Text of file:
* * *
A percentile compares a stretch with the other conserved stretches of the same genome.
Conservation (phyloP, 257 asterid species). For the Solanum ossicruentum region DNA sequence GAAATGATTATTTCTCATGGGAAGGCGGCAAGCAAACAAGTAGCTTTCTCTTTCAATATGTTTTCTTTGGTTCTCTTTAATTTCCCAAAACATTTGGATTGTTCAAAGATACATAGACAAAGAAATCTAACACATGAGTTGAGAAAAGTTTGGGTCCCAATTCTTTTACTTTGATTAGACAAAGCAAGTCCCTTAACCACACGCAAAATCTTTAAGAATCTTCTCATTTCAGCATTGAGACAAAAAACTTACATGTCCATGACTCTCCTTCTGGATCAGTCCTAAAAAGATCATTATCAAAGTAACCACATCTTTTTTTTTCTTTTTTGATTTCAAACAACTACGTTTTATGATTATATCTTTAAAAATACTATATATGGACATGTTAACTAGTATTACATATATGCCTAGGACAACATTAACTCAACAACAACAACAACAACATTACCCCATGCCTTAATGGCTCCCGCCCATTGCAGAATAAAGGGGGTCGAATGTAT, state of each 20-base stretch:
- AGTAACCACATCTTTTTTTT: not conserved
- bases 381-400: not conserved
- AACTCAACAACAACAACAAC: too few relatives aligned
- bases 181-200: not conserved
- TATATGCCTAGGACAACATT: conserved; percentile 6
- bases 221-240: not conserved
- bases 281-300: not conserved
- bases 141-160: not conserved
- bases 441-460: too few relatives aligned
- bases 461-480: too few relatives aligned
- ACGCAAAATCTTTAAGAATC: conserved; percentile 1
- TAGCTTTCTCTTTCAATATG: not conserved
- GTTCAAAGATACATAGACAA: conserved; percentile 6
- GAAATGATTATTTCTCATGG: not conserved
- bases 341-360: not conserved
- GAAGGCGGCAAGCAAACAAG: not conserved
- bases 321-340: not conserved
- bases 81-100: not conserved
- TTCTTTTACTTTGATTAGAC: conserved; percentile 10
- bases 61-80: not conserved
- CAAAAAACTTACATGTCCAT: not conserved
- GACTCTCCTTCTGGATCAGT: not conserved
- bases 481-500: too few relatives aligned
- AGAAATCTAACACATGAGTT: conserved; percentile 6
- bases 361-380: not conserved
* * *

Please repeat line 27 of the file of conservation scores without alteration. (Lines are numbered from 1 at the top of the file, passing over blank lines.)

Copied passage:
- bases 361-380: not conserved